John Wayne Airport Noise Plan Would Add Flights

john wayne_airportThe number of passengers and flights at John Wayne Airport would gradually increase starting in seven years under a noise agreement proposed Thursday by the city of Newport Beach and local airport-noise groups. The early morning and late night curfew on operations would remain in effect until 2035.

Thursday’s announcement marked the beginning of a process to modify and extend the existing airport-noise agreement that is due to expire in 2015.

Newport Beach Mayor Keith Curry said the proposal struck a balance between the needs of the communities surrounding the airport and federal law, which restricts the local limits that can be placed on airports.

“This maintains the status quo through 2020,” he said.

After 2020, the airport could gradually increase passenger levels from the 10.8 million allowed now to a maximum of 12.5 million in 2026. Ten more flights using large-passenger jets could be added to the current 85 daily flights, but the airport would still bar airline takeoffs before 7 a.m. and landings after 11 p.m.

Officials at the airport, which is owned by the county, did not take an official position since the agreement is subject to hearings and an environmental review.

“For nearly 30 years the county has demonstrated its commitment to the settlement agreement and achieving a balance between quality-of-life concerns of residents in the vicinity of the airport, the needs of the air traveling and shipping public, and the desire of the aviation industry to provide air service to Orange County,” said a statement from John Wayne Airport.

The Airport Working Group and Stop Polluting Our Newport, the two community groups that joined Newport Beach in 1982 to sue the county over airport noise, participated in the 18 months of negotiations with the county. They were all parties to the court settlement in 1985 that established the current noise limits and must sign off on any modifications.

Curry said he believed the plan would win the support of the community during the public review process, which will begin Tuesday when the Newport Beach City Council gets the official memorandum of understanding detailing the changes.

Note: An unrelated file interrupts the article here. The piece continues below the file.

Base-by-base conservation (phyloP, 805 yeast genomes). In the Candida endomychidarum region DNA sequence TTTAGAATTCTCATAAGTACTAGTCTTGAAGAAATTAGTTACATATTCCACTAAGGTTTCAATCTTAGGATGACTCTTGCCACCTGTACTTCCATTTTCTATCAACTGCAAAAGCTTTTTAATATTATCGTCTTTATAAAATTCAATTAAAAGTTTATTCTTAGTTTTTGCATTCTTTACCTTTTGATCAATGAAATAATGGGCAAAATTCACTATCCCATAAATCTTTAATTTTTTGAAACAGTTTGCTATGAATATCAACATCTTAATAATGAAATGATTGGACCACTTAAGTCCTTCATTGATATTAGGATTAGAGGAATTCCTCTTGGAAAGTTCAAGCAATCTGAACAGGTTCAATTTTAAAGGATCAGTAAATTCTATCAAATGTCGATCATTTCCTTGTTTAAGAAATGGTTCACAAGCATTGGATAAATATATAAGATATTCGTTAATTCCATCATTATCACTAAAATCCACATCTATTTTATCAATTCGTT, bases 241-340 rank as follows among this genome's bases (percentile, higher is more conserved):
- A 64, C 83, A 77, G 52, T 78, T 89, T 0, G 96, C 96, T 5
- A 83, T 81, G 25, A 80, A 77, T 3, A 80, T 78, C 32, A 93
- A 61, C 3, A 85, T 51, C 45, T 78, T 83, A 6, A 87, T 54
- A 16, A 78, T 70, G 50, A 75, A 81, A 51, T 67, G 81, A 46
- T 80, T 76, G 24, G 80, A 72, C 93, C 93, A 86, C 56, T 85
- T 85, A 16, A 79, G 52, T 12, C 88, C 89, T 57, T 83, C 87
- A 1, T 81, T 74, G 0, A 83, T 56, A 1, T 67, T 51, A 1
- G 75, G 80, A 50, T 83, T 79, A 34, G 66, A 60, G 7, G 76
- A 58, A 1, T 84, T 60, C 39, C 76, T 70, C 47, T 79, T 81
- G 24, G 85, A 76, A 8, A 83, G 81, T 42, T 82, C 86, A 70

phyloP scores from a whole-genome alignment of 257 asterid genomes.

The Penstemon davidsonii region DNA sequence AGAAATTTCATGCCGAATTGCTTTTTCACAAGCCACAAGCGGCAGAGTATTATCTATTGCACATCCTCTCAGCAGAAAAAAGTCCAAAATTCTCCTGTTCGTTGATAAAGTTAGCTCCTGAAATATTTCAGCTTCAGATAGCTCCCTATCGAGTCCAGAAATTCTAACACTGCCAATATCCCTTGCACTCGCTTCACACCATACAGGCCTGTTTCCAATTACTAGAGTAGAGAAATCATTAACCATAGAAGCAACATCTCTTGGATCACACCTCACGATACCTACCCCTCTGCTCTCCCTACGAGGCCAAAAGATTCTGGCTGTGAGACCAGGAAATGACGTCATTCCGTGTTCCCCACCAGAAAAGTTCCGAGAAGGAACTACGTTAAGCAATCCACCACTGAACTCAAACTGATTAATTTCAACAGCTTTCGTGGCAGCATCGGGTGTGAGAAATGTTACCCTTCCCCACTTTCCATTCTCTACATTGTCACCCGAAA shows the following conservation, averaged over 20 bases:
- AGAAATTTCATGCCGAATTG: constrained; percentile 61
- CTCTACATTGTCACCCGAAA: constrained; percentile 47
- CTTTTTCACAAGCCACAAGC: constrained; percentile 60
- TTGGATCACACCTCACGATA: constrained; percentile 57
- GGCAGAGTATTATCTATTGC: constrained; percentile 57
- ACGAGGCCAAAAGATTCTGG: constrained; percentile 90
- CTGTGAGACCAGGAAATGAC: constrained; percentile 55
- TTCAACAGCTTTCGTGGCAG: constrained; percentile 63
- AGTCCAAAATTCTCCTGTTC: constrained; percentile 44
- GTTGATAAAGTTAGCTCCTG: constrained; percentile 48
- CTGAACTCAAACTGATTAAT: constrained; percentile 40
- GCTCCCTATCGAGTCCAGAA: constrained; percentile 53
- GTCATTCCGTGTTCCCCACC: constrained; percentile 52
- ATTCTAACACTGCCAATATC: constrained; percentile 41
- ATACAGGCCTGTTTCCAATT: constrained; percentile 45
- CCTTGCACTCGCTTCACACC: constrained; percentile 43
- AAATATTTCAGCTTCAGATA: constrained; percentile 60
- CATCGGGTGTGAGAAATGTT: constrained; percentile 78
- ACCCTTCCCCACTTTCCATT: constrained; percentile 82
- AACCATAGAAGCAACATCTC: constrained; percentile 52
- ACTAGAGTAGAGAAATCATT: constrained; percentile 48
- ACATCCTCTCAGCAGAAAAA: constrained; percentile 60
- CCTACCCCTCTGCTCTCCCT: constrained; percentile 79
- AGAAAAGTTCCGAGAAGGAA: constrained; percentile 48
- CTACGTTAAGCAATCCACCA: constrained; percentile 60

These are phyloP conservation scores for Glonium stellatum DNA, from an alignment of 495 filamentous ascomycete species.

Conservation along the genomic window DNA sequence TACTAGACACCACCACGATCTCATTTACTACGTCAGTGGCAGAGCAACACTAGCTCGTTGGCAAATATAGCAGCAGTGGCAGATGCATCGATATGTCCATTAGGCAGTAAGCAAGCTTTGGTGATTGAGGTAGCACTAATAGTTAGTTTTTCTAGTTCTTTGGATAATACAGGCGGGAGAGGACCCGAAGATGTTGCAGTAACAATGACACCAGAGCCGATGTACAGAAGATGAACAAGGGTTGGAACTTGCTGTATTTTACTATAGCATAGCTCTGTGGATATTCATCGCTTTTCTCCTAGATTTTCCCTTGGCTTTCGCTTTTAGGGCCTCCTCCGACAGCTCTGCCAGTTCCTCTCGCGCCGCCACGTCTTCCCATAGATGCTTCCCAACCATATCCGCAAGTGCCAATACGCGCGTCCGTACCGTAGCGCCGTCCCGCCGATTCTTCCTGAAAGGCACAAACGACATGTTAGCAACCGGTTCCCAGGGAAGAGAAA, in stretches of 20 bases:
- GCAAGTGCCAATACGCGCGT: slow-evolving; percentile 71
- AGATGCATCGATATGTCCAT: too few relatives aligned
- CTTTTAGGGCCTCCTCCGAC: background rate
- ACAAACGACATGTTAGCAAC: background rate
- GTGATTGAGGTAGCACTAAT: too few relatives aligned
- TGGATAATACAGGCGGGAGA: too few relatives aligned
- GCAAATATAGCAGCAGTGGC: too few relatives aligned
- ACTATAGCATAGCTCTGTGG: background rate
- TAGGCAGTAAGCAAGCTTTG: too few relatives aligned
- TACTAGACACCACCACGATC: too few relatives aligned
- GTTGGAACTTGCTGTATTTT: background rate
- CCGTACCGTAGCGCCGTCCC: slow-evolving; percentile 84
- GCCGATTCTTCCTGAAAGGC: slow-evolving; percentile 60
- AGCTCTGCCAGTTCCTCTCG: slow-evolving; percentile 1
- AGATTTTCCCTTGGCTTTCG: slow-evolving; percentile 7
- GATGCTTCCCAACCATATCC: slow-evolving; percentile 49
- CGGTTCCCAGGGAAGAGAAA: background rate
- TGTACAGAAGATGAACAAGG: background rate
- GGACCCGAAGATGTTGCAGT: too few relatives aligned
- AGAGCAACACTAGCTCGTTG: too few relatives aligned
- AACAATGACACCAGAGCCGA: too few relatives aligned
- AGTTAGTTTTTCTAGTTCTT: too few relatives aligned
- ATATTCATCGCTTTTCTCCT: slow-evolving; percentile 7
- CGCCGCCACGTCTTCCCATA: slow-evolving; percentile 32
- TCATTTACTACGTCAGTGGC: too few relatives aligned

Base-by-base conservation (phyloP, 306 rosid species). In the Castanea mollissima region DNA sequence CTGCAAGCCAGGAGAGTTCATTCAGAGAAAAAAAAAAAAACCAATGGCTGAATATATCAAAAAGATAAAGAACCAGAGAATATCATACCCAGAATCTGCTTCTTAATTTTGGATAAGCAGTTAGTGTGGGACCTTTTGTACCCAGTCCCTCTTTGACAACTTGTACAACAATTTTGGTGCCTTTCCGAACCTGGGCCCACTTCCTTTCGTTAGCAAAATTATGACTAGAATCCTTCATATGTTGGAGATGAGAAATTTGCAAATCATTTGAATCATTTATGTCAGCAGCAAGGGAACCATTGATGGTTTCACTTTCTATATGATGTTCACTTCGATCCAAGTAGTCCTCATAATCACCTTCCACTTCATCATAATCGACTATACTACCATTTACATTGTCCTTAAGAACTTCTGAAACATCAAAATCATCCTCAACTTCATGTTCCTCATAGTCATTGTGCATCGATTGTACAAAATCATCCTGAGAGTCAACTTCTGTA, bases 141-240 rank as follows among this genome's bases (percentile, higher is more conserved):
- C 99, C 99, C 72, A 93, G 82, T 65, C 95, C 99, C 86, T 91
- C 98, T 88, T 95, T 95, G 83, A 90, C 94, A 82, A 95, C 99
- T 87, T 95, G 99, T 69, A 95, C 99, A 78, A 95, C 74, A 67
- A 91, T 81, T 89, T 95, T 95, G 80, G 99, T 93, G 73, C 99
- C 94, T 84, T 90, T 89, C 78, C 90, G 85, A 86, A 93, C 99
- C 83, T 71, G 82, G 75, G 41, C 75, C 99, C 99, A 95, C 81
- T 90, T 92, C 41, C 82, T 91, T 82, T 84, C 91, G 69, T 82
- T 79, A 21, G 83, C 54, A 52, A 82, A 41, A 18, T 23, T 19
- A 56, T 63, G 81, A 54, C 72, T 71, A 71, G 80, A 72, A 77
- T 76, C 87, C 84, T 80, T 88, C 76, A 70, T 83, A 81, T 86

The county Board of Supervisors will consider the memorandum on April 16. The memorandum is the first step before the county initiates an
environmental review.

Supervisor Todd Spitzer, who represents Orange, North Tustin, Tustin and other foothill communities in the airport’s landing pattern, said those residents will have a full opportunity to express any concerns and issues about the proposal during the environmental review process.

The Federal Aviation Administration must also sign off on the plan. Participants to the negotiations said the FAA had not raised any objections.

Not everyone fully supported the plan. AirFair, an airport-noise group that was not part of the talks, released a statement saying it was grateful for the work done to keep the noise settlement agreement in place but that the current 10.8 million cap on passengers should be retained.

“It remains the AirFair position that 10.8 million annual passengers is our ‘fair share,'” the group said.

Leonard Kranser, a South County resident who fought the El Toro Airport, said he was glad Newport Beach residents would not be subjected to
late-night airport noise or jet pollution. But he questioned why flights and passengers needed to be so strictly limited when a new terminal opened in 2011.

“The number of (large-jet passenger) flights was set at 85 beginning Jan. 1, 2003, and now will be held at that number for 17 years through 2020 despite the construction of the new third terminal,” he said.

The noise agreement does not address a possible extension of John Wayne’s runway. That is the subject of a separate 2006 agreement that says Newport Beach must approve any acquisition of land that would be used to expand the runway or add a second commercial runway.

JWA noise limit proposal

Curfew hours: Current limits would be retained through 2035. No commercial departures are allowed before 7 a.m. Monday-Saturday or 8 a.m. Sunday; no arrivals after 11 p.m.

Passenger limits: The current cap of 10.8 million annual passengers would increase to 11.8 million from 2021-25. Up to 12.5 million passengers would be allowed beginning in 2026, depending on demand in the previous five years.

Flight limits: The current cap of 85 daily departures by the loudest commercial passenger jets will remain in effect through 2020. The cap would rise to 95 departures in 2021. Cargo flights would remain limited to four a day.